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Those Magnificent Men in Their Flying Machines; or How I Flew From London to Paris in 25 Hours and 11 Minutes

Those Magnificent Men in Their Flying Machines; or How I Flew From London to Paris in 25 Hours and 11 Minutes(1965)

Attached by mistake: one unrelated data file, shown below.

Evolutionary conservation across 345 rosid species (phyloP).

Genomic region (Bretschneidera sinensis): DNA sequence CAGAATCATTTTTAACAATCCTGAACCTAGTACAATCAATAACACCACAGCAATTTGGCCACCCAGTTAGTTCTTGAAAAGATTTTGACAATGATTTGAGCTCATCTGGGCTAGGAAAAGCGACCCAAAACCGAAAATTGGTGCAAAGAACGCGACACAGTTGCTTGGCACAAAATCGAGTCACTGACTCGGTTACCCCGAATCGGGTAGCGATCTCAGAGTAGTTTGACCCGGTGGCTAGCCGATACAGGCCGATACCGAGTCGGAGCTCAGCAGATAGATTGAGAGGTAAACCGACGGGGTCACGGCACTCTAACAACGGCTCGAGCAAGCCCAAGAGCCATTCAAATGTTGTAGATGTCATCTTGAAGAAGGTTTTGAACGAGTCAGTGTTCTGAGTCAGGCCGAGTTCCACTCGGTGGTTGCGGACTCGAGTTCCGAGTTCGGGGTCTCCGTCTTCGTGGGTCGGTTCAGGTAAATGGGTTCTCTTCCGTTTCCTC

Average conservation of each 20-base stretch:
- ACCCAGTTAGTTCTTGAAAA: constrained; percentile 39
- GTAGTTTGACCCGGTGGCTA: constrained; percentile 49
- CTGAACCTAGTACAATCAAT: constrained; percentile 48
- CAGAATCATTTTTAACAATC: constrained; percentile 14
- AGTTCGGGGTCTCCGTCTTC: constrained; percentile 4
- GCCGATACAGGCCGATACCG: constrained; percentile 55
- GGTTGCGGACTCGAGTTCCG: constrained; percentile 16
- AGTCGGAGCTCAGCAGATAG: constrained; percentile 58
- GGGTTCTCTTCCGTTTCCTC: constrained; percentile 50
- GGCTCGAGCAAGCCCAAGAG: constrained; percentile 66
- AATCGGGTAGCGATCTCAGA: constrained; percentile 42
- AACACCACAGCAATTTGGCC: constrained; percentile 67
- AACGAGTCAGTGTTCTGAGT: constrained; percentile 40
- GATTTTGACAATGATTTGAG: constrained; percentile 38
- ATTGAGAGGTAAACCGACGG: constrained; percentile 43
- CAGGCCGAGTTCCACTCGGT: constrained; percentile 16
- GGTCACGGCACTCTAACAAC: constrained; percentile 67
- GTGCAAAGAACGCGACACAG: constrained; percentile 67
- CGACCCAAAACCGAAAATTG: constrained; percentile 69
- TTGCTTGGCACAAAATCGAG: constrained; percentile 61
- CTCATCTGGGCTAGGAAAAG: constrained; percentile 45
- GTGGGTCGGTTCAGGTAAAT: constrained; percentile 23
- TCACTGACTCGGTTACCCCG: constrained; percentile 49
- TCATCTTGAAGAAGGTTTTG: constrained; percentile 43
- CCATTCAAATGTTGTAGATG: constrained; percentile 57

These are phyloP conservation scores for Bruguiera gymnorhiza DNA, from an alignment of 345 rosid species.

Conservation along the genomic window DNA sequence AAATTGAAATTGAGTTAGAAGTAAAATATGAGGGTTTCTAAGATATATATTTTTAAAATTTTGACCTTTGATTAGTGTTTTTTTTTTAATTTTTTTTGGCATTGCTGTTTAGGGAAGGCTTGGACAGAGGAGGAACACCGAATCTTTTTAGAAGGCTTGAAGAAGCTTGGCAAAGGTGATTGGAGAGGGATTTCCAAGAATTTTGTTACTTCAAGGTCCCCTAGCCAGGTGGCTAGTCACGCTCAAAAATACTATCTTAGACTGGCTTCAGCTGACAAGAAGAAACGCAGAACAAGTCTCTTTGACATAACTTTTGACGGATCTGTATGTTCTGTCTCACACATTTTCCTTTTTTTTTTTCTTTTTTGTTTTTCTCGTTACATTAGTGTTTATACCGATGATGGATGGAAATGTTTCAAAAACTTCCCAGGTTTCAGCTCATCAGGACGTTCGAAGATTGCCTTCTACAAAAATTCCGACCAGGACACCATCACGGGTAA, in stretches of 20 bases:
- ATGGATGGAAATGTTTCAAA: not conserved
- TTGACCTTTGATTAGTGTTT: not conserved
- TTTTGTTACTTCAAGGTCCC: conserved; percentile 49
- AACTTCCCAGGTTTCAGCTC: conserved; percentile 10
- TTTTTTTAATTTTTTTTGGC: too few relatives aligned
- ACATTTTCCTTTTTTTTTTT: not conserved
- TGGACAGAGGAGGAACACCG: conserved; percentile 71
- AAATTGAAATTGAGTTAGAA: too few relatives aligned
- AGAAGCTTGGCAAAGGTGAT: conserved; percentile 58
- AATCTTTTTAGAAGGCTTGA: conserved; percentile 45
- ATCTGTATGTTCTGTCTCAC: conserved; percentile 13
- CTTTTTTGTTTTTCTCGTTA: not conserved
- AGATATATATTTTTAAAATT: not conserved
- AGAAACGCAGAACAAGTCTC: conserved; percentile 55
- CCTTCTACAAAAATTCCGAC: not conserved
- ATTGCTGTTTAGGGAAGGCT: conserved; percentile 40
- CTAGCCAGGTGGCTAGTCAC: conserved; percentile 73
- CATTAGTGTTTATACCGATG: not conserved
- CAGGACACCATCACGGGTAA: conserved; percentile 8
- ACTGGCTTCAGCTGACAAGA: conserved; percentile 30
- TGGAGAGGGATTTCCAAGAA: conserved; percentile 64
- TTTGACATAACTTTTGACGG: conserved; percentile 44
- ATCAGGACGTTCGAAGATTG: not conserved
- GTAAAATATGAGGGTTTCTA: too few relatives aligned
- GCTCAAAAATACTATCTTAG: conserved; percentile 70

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In 1910, Lord Rawnsley, a wealthy and influential newspaper publisher, sets out to prove that Britannia rules the air as well as the sea by sponsoring the first International Air Race from London to Paris. Although he invites flyers from all over the world to compete for the prize of £10,000, Lord Rawnsley clearly expects the winner to be Richard Mays, his daughter Patricia's intended bridegroom and a young Royal Navy lieutenant. Among the other entrants who converge at Brookley Airdrome with their fragile flying machines are Orvil Newton, an American barnstormer who almost immediately begins competing with Mays for Patricia's affections; Count Emilio Ponticelli, a fearless Italian who brings along his large family; Colonel Manfred von Holstein, a German cavalry officer intent upon bringing glory to the fatherland; Pierre Dubois, an amorous Frenchman bedeviled by six beautiful look-alike girls; Yamamoto, an "inscrutable" Japanese; and Sir Percy Ware-Armitage, a villainous Englishman who proves to be remarkably adept at sabotaging his rivals' aircraft. Once the race across the English Channel begins, mishaps occur with startling regularity. Inventor Harry Popperwell discovers that his plane only works in reverse, and he vanishes in a backward direction towards Scotland; Sir Percy's skulduggery causes Yamamoto's plane to crash-land upon takeoff; von Holstein plunges headlong into a drainage pond; and Sir Percy himself, after sneaking his plane across the Channel at night, lands on top of a train just as it is heading into a tunnel. Eventually the contest narrows down to three possible winners: Ponticelli, Mays, and Newton. But Ponticelli's plane catches fire (more of Sir Percy's sabotage) and Newton delays to effect a midair rescue, thereby permitting Mays to win the race. Lord Rawnsley's glee quickly turns to dismay when the ethical Mays insists upon sharing his prize with his American rival. Newton, however, has no intention of sharing his prize--the fair Patricia--with his British rival.